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A REPORT by global management consulting group Oliver Wyman says that car-makers need to create completely separate, self-contained operations for their EVs and autonomous vehicles – much in the way that Tesla is a standalone unit – if they are to successfully meet the coming challenges from new technology players in the auto space.

The 73-page report, Automotive Industry at the Crossroads, says that the “most effective way to reinvent a company is to build a new, greenfield business next door to the established one”.

The Oliver Wyman consultancy, which has 60 offices across 31 countries, applies specific industry knowledge and expertise to the management of corporate strategy, operations, risk  and organisation transformation.

The Oliver Wyman report said the future for auto-makers is clear: “It will be electric (or at least hybrid) autonomous and digitised.

“Yet, despite these certainties in the direction in which public sentiment and regulation are taking the industry, car companies seem in no hurry to get there.

“While key players worldwide are saying the right thing about where they intend to take their companies, they are not following through with enough enthusiasm.”

Oliver Wyman group said most manufacturers were sticking with making only incremental improvements which was “an approach to change that served them well over the decades”.

“The reality is this approach no longer works. Right now, the industry is in upheaval and only a more radical approach to change will suffice.

“To design cars for an era of electrification and digitalisation, auto-makers need to start managing projects like digital natives. That means working in quick sprints to reinvent different aspects of their business, rather than today’s preoccupation with fully validating incremental product improvements.

“If auto-makers execute radical change, they once again have the potential to achieve the kind of profitability they knew in the past — or perhaps even better levels.

“But their companies will not look like they used to.”

The report said that while every top manufacturer was adding new electric vehicle models, they were still heavily reliant on the profit from traditional cars and SUVs.

It said that auto-makers were also investing in autonomous systems, recognising that the future of driving will be digitally aided, but the bulk of R&D money was still being spent on hardware for traditional vehicles, not software for EVs or autonomous vehicles (AVs).

The report said that instead of adding digital experts to an existing R&D centre, OEMs should set up a new software centre. To reduce costs, they should create a single platform for EVs and then move all models to this same basic architecture.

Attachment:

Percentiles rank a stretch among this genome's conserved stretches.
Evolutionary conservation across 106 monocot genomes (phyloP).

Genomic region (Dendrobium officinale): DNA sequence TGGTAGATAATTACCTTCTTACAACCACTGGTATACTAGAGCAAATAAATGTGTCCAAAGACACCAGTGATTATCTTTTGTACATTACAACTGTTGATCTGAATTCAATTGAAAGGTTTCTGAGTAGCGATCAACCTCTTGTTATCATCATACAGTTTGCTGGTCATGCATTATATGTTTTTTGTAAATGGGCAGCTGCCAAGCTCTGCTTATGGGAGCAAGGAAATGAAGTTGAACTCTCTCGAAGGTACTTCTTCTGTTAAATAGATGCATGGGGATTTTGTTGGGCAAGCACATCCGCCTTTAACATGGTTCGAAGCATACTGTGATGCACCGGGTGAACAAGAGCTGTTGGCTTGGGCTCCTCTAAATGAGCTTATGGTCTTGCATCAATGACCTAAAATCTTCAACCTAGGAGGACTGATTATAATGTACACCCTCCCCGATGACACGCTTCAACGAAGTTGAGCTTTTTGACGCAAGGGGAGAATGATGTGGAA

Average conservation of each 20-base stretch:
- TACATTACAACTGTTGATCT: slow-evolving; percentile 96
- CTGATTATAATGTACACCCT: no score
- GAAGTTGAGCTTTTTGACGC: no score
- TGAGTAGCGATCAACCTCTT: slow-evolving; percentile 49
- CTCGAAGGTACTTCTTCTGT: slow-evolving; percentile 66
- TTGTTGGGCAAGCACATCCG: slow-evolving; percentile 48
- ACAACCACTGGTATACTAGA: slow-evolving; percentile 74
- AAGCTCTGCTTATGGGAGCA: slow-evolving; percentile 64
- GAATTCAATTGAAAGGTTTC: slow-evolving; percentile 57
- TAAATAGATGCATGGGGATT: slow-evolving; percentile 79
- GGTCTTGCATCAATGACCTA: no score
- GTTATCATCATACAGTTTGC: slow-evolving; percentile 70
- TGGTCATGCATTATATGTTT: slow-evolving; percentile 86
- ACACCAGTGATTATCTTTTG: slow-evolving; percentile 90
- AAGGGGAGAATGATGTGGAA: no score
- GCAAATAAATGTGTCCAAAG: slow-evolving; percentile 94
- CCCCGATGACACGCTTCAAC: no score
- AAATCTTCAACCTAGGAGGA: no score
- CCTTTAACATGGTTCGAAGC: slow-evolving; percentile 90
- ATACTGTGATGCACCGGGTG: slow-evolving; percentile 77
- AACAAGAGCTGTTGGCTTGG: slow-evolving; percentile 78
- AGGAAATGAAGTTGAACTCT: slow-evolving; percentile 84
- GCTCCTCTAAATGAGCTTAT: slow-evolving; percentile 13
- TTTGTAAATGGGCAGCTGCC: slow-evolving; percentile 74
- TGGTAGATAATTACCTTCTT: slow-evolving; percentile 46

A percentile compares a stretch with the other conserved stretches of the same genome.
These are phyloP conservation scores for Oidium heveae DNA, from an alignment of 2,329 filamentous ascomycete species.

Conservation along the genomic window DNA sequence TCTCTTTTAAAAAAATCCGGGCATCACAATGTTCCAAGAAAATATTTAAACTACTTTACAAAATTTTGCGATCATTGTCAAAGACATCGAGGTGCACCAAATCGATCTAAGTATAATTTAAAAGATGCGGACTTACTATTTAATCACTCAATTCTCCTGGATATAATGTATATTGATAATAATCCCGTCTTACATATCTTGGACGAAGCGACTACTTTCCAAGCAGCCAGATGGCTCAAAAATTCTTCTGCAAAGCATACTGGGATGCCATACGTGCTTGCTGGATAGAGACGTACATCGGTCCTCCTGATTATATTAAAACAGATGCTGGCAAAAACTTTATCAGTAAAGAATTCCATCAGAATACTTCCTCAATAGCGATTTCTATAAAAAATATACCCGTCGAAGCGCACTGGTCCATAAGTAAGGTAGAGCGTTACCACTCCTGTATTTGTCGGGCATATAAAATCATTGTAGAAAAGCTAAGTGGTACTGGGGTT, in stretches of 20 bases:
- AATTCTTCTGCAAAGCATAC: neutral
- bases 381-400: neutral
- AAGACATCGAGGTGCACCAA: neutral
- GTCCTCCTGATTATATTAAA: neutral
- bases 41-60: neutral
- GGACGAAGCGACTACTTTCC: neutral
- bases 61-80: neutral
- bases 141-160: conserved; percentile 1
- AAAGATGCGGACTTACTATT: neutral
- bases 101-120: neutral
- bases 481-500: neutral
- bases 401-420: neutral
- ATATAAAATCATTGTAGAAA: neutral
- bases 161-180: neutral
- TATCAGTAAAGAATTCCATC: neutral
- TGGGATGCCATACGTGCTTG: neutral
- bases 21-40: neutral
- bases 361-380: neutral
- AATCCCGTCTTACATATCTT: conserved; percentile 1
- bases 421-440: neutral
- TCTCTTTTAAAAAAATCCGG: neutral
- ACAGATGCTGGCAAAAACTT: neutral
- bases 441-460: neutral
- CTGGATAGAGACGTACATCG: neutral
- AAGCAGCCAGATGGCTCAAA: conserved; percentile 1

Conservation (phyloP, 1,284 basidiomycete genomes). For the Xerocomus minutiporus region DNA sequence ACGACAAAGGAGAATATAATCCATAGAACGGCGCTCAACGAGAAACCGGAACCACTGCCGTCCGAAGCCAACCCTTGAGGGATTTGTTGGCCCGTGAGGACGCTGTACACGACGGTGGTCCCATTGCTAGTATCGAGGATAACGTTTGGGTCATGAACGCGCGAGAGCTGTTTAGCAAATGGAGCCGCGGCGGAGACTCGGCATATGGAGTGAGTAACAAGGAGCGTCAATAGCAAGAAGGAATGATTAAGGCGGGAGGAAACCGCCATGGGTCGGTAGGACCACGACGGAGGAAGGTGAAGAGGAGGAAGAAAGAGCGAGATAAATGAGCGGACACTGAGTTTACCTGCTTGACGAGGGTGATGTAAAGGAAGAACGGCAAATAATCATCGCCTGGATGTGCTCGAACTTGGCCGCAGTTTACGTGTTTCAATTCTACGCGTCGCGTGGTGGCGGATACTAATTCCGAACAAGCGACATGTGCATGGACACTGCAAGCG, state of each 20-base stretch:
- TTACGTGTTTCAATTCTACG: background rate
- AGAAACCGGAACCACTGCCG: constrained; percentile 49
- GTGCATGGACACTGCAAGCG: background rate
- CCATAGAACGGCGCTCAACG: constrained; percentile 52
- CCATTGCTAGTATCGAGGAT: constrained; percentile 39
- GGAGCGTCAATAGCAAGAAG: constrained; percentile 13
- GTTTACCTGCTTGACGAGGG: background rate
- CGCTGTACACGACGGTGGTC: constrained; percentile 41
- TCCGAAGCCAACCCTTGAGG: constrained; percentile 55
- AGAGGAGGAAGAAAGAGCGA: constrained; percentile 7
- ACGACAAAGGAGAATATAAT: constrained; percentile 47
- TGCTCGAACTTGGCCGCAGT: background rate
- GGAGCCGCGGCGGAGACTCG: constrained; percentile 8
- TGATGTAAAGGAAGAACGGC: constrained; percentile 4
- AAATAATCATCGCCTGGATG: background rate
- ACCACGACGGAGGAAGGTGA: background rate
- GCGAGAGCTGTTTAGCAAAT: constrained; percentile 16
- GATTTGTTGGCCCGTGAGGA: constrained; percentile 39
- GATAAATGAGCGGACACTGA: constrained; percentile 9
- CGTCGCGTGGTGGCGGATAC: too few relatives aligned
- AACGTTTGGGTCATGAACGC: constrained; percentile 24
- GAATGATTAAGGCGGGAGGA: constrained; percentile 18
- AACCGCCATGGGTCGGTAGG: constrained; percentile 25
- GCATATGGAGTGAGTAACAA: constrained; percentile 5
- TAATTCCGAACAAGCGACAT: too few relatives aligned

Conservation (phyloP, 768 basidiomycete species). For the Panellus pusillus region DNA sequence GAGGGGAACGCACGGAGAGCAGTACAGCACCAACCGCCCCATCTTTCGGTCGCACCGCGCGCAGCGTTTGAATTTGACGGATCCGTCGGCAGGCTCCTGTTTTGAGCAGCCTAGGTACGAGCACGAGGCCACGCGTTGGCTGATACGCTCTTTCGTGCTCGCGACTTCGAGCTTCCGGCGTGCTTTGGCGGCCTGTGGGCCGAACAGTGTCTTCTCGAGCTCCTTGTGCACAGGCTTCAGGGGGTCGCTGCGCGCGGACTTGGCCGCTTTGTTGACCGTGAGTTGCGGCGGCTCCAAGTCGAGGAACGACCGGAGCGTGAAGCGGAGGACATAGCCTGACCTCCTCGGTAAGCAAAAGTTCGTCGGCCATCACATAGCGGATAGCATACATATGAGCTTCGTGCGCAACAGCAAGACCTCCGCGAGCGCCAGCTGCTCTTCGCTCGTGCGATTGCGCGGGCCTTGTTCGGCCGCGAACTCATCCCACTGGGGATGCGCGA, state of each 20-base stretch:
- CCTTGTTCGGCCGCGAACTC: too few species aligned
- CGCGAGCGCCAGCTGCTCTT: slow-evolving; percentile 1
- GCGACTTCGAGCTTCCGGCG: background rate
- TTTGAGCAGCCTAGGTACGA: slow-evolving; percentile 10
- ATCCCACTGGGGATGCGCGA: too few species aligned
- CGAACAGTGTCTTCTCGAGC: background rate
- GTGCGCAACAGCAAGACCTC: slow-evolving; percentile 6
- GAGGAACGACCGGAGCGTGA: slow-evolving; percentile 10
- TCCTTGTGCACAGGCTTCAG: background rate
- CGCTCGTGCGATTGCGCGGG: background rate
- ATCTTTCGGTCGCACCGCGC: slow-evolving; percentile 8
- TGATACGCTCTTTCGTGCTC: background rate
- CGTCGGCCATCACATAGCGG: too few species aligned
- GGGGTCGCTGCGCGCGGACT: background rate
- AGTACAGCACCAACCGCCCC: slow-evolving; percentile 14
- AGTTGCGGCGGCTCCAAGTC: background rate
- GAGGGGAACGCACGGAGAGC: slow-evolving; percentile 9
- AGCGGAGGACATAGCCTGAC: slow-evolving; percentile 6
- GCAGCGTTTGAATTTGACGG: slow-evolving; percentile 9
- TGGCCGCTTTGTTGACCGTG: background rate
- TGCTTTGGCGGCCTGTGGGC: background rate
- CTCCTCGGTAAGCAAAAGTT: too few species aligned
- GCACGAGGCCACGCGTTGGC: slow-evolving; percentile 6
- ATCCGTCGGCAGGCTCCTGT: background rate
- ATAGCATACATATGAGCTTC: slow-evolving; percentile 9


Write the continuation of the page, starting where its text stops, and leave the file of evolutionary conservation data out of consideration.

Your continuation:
“Once the immediate (Covid-19) crisis has passed, auto-makers will have to act decisively to follow new mega trends and leave behind legacy thinking that is pushing down returns on their traditional businesses.

“The new automotive era requires greater emphasis on bolstering the profit per vehicle, cutting significantly fixed costs, and encouraging more partnerships — both within the industry and outside.  The industry needs to reinvent itself starting today, not tomorrow.”

The Oliver Wyman report listed three areas where OEMs could apply the greenfield principle to speed forward into the digital, electric age:

  1. Create a single platform for conventional cars

“Traditionally, large auto-makers have different platforms tailored to each main product group, based on size. These platforms help to design the best possible conventional internal-combustion autos, but they often lead to technical compromises if used for hybrids or EVs of the same size.

“As the race heats up to provide the best value for customers, car companies need to push for standardisation in platforms for internal combustion vehicles. Like in technology, standardising cuts production costs and subsequently increases value.

“Given the need to invest sizable sums in new technologies, increasing profitability per unit must be a high priority for auto-makers. Standardising the internal combustion platform allows companies to focus on creating platforms designed to fully reap the benefits of EVs and hybrids.

“Auto-makers deploying bespoke EV platforms claim that they can help reduce product cost by as much as 20 per cent if target volumes are achieved. That cost advantage will come with additional customer benefits such as more space and increased freedom in styling and proportions.